A 2011 earthquake and tsunami damaged Japan’s Fukushima Daichi power plant, resulting in the world’s worst nuclear accident since the Chernobyl disaster in 1986. While Fukushima vegetables are scattered throughout Japan; meanwhile, Fukushima farmers search for alternative business models to survive the nuclear morass.
Revival of a Dying Sector
The Fukushima nuclear plant leak came to light when a worker discovered a leaky pipe connected to a valve that leaked hundreds of barrels of radioactive water into the air, Pacific Ocean, and nearby communities. Today, farmers can resume planting activities as health official in japan confirms that the current radiation levels are within a healthy range.
Junya Sato, who makes a living drying out persimmon to create Anpogaki, a sweet treat in Fukushima Prefecture, couldn’t hide his excitement. “Producing Anpogaki was part of my daily life, and when you’re told that you can’t do it for two years, you wonder what you can do instead,” Junya said as he spoke to a journalist.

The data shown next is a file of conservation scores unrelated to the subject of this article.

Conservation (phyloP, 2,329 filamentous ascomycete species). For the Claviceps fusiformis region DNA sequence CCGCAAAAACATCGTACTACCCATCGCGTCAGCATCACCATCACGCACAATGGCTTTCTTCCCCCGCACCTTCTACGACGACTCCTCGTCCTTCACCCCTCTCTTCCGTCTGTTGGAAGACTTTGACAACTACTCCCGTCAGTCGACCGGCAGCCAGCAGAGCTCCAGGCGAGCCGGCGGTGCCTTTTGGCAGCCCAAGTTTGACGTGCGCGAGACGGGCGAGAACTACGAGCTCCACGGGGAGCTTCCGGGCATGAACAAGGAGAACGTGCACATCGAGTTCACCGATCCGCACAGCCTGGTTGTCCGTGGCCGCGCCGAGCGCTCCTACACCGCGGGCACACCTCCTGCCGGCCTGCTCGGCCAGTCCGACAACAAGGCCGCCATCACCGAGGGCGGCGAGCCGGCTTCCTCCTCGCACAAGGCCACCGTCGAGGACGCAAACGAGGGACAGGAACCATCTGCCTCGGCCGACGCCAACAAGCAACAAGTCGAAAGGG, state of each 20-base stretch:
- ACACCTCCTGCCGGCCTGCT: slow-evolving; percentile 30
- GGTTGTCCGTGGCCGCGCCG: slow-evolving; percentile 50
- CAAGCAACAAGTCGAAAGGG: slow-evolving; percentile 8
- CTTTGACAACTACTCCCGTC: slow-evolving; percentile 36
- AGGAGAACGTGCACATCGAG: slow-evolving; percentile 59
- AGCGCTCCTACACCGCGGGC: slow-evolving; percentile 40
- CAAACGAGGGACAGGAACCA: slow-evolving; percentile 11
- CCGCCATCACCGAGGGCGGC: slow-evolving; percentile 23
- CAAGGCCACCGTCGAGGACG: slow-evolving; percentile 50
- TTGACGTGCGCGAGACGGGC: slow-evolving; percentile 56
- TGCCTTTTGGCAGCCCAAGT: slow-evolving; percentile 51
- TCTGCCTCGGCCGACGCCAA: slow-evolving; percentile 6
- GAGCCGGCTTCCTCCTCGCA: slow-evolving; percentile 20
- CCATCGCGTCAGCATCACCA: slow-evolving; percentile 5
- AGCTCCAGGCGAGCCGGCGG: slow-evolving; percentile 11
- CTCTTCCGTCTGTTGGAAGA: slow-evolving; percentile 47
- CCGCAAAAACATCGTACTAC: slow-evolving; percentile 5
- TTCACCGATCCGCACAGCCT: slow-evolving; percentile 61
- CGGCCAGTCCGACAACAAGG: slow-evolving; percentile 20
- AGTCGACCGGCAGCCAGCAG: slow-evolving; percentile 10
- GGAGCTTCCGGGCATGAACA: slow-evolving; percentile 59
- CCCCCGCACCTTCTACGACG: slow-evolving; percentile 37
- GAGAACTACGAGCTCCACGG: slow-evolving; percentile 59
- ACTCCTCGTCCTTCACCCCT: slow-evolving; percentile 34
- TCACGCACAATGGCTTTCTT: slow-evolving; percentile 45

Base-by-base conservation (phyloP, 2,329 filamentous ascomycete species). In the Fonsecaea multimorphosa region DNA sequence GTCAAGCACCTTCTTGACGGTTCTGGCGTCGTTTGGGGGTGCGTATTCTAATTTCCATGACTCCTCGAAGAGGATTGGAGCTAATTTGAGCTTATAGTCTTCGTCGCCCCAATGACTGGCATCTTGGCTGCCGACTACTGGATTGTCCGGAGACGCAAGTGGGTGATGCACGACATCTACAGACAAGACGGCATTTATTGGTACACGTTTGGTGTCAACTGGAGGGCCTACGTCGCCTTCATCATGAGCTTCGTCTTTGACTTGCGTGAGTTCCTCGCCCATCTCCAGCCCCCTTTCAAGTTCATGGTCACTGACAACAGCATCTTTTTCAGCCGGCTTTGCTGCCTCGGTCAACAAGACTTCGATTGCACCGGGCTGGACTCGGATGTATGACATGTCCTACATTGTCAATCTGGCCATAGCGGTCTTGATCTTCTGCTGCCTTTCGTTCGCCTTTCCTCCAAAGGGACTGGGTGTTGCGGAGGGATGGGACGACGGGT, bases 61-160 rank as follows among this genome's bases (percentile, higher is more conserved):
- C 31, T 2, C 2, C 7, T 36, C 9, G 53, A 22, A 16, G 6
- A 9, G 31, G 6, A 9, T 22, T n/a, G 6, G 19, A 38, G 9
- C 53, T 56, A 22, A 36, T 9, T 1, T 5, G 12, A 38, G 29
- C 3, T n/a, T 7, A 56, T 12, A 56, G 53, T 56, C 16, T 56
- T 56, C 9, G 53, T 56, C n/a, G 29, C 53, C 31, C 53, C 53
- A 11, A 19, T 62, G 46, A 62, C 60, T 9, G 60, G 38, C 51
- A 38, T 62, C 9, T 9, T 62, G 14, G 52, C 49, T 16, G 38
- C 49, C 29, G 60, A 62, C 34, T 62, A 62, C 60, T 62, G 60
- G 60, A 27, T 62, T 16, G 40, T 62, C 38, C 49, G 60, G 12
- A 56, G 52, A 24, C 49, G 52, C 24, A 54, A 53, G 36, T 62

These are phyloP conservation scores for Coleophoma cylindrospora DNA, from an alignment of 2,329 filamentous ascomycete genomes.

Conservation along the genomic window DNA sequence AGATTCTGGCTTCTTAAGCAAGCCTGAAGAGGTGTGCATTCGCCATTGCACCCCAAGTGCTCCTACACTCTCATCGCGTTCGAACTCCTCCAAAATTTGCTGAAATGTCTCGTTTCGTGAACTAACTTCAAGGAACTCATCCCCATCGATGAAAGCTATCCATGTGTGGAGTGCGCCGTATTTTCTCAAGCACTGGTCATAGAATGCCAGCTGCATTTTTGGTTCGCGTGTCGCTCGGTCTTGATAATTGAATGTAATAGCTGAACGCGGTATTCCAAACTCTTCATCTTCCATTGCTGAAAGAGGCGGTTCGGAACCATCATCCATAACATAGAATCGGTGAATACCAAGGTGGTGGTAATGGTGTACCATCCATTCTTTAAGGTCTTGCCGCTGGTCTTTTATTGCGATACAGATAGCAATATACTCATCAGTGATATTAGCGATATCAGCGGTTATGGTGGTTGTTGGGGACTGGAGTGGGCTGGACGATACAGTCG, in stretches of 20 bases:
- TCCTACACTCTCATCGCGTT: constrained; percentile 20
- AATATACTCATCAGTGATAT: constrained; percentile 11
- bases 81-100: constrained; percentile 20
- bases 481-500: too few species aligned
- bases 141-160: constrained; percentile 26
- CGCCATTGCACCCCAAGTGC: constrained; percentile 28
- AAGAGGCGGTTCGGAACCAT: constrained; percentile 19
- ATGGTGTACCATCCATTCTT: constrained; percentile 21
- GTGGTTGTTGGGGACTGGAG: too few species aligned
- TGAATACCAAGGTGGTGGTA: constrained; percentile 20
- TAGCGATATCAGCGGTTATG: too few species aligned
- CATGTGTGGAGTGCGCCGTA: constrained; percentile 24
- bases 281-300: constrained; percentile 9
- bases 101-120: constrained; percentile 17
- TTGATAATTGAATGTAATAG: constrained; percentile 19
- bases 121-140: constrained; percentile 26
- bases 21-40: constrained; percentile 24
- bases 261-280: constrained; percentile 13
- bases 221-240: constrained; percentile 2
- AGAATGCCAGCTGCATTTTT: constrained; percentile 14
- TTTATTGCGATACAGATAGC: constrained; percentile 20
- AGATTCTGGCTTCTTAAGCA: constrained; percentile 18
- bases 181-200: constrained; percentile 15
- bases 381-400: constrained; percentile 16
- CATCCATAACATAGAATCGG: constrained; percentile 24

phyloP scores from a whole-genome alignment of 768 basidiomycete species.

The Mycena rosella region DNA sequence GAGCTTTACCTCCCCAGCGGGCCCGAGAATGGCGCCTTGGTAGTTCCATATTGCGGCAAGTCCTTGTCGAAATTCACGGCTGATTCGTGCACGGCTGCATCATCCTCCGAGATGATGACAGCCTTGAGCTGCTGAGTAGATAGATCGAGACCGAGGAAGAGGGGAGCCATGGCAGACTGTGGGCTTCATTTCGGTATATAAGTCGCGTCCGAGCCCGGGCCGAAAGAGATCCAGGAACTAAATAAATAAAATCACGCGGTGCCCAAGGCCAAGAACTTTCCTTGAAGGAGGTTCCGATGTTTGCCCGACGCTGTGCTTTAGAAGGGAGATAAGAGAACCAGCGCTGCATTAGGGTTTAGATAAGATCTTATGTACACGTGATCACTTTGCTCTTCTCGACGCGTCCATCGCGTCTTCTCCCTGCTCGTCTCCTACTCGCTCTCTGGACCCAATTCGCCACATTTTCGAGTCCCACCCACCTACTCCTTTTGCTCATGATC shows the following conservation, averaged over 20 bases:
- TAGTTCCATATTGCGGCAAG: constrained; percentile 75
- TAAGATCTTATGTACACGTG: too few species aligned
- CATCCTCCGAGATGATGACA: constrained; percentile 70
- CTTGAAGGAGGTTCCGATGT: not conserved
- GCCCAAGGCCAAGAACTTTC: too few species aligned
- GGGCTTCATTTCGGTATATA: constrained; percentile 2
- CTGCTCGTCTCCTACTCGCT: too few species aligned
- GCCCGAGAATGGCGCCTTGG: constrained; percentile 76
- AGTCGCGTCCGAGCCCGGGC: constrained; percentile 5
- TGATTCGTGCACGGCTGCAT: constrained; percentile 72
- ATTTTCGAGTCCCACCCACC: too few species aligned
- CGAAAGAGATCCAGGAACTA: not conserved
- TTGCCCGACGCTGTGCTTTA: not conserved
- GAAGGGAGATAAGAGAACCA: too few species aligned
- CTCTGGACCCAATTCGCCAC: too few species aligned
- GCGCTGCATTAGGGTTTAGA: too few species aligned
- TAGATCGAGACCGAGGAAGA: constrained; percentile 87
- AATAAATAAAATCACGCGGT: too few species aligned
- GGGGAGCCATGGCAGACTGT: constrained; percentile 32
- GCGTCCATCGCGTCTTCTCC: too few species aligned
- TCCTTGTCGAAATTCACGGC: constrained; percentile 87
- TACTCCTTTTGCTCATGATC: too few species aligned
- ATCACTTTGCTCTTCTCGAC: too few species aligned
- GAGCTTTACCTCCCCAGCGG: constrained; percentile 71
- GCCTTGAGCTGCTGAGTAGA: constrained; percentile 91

As the effects of radiation exposure weigh heavily on the people of Fukushima and the region, Farmers are keen on creating safe and nutritious vegetables amid the crisis of the nuclear plant accident. Global food export is now possible as 41 countries have fully lifted the restriction on goods exports after years of stringent safety measures. Junya Sato hopes other countries will take the bold step to lift restrictions which ofcos will boost his business further.